Ezra Greenberg: I would agree. And the subpoint to that would be to be open to the broader forces that are going on around. And you can open the aperture and still have an impact on your business.
Allen Webb: That’s a nice note to end on. Sven, Ezra, thank you for your time, and thank you for bringing us clarity and hope. I think we all look forward to seeing how this new narrative plays out. And I am inspired about the potential for progress.
Both: Thank you, Allen.
McKinsey QuarterlyAugust 2017

CAREER SPECIAL .....Career growth: Ask right questions before quitting

Career growth: Ask right questions before quitting

`Avg Person Today Will Switch Jobs 12 Times In Their Career'

Do you often find yourself asking “What's next?“ If yes, then know that you 're not alone. It could be the thrill of experimenting, or the need to raise your perso nal bar, or that you enjoy new experiences, or maybe even all of them put together. But whatever the reason, the hunt for something new can be very energising. It's no different when it comes to where you work and what you do.
Research suggests that the average person today will change jobs around 12 times in their career. It's no surprise then that much of your time and energy will be spent in trying to figure out what comes next -tracking market and job trends, networking, interviewing, transitioning and then starting the cycle all over again. Here's a quick checklist to help narrow down options:

Why do I want to quit?
If you're contemplating a change, then write down three reasons for it. What in particular are you looking for? More responsibilities? A larger team? More money?
Better mentoring? Exposure to a new industry? Specialised training? Why do you think you're not getting it in your current job? And have you tried hard enough for it?

Will I fit in?
Do all the research you can to understand the people and the vision behind the companies that you're considering applying to. Apart from reading up on company websites and social media channels, connect with people on LinkedIn and get to know possible team members better. Read independent reviews on platforms like Glassdoor. Try to meet different people if you can and hear their perspectives. Ask questions about the culture, values and purpose. Do they really resonate with who you are and what you want to do?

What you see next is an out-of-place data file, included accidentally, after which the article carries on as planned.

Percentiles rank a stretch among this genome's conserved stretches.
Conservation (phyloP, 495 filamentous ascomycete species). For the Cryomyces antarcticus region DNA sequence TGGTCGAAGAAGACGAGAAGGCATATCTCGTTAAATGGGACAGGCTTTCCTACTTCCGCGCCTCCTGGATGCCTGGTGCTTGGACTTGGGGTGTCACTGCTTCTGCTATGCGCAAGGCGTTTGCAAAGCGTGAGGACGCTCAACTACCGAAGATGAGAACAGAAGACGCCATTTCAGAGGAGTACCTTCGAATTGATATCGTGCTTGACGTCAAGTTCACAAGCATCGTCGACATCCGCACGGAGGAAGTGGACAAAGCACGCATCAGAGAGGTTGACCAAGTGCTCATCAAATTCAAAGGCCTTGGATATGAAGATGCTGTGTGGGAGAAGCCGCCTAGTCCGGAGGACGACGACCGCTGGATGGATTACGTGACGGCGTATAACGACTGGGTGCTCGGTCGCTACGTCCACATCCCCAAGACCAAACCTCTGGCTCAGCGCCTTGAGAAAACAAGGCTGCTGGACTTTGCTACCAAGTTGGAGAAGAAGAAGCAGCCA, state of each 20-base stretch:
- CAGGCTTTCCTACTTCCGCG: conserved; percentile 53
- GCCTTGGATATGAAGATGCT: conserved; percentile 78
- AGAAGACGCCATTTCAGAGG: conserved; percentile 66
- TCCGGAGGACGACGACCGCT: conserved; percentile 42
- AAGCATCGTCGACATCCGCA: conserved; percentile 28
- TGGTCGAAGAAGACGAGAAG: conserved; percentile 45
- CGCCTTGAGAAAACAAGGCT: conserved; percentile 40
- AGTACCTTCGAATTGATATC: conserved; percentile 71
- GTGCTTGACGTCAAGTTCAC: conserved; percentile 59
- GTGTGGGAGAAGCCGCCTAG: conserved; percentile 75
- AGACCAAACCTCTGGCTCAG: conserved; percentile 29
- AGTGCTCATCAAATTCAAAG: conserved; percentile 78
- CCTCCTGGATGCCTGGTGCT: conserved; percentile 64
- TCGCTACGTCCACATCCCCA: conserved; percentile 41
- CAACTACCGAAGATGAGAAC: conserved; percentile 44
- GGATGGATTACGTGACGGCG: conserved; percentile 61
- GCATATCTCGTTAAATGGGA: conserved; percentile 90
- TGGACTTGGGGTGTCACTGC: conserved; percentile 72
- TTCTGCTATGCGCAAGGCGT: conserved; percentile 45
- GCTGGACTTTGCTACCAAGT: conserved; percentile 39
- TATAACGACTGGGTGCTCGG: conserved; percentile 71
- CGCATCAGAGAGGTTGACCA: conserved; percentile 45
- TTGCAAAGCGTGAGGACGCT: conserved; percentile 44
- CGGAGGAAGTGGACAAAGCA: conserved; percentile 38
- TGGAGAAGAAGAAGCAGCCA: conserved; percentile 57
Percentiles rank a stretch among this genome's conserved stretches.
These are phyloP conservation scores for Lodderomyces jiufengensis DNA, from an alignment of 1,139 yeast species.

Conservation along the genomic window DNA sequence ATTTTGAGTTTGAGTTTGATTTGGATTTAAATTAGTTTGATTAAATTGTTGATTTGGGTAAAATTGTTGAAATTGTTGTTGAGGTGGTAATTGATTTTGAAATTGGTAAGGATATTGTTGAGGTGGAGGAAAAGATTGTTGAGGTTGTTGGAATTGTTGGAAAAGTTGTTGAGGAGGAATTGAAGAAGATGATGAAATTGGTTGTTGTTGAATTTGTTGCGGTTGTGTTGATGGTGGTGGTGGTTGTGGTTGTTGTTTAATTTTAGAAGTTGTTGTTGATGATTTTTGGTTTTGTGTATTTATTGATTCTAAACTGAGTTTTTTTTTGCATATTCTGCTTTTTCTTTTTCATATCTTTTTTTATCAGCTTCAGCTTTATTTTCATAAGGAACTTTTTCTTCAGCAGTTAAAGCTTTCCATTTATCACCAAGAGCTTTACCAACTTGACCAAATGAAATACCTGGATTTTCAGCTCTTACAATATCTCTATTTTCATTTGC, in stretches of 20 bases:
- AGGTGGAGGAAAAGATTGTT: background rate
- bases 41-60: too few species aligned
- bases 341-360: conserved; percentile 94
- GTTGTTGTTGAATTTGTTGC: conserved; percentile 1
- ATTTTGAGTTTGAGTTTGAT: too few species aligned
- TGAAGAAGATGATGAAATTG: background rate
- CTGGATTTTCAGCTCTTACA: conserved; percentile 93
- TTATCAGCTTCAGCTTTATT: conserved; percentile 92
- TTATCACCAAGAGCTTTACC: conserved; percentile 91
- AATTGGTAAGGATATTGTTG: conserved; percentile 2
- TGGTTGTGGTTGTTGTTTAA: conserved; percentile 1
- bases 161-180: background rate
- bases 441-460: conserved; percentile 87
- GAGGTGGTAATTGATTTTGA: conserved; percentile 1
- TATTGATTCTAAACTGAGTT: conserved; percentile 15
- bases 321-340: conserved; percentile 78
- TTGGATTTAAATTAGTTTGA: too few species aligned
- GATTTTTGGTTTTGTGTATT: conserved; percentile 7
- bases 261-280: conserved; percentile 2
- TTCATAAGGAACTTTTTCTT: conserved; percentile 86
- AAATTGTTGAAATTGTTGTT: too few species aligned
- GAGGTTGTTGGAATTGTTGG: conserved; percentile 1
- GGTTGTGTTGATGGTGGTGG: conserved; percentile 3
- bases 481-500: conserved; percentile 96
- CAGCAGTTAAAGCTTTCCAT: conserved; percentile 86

Where will I be in three years?
I always find this a particularly helpful lens. Whatever the reasons for the change -how does this impact your longterm plans? What will it set you up to do better than you would have otherwise? Where will you be on your learning curve? The more tangible you make this assessment, the clearer you will be on how to measure success in a few years.

How much money is enough?
Money is an important consideration, so don't shy away from discussing it. Put down a figure, so that you can honestly evaluate and plan. Factor in different things, like when you want to buy a home or where you want to send your children to school or the kind of holidays you want to take.That said, if you make all your career moves solely based on where you get the highest pay package, you'll be constantly on the move. It just doesn'tadd up in the longer run. Instead, figure out what you really need and then shift your focus to other benefits like medical policies or flexible work schedules. They can have an equally significant impact on your longer-term decisions.

Is it worth the trade-off ?
Remember that it takes at least a year to settle into a new role, step up your learning curve and start adding value.Chances are you would've built equity in your current role.So, evaluate the trade-off and be sure it's worth it.
Fact: I've been at Godrej for 21 years. And, yes, it may seem rather ironic that I'm writing about switching jobs. But here are the other facts: I'm fortunate to have worked across multiple roles -in fact, I probably tried out a new role every three years, sometimes in entirely new functions like CSR or IT -and watched our business grow in five very different industries, across five major continents. So, I guess what I'm trying to tell you is that sometimes what you're looking for may be closer home than you think. Should you make a change? There's no one way to answer that. But what I can say , is that if you don't ask yourself the right questions you run the risk of hopping onto the change bandwagon without being sure of where you're headed.
The writer is group head (HR & corporate services), Godrej Industries and associate companies.
By Sumit Mitra
 Aug 09 2017 : The Times of India (Mumbai)




For the special issue themed around Gen Z and Y, Brand Equity gets CXOs across categories to share data-mining done with their own millennial-samples at home and at work -children, friends of kids and employees -and how those firsthand insights and anecdotes helped fine-tuning strategies.

We had firsthand experience of just how tough it is, advertising to Generation Z.

At a screening of Kung Fu Panda 3, one of the commercials shown was Share The Load for Ariel, the one where the father belatedly realises the error of his ways and promises to help around the house more. While the ad left all the 30 pluses in the audience, sighing and reflective, we heard a 10 year old kid pipe up with “Huh? All that for this?!“ It's a tough ask marketing to a generation that appears to be born with an overactive BS detector. Making the job tougher is misunderstandings, oversimplifications and stereotypes by over-exuberant marketers and consultants.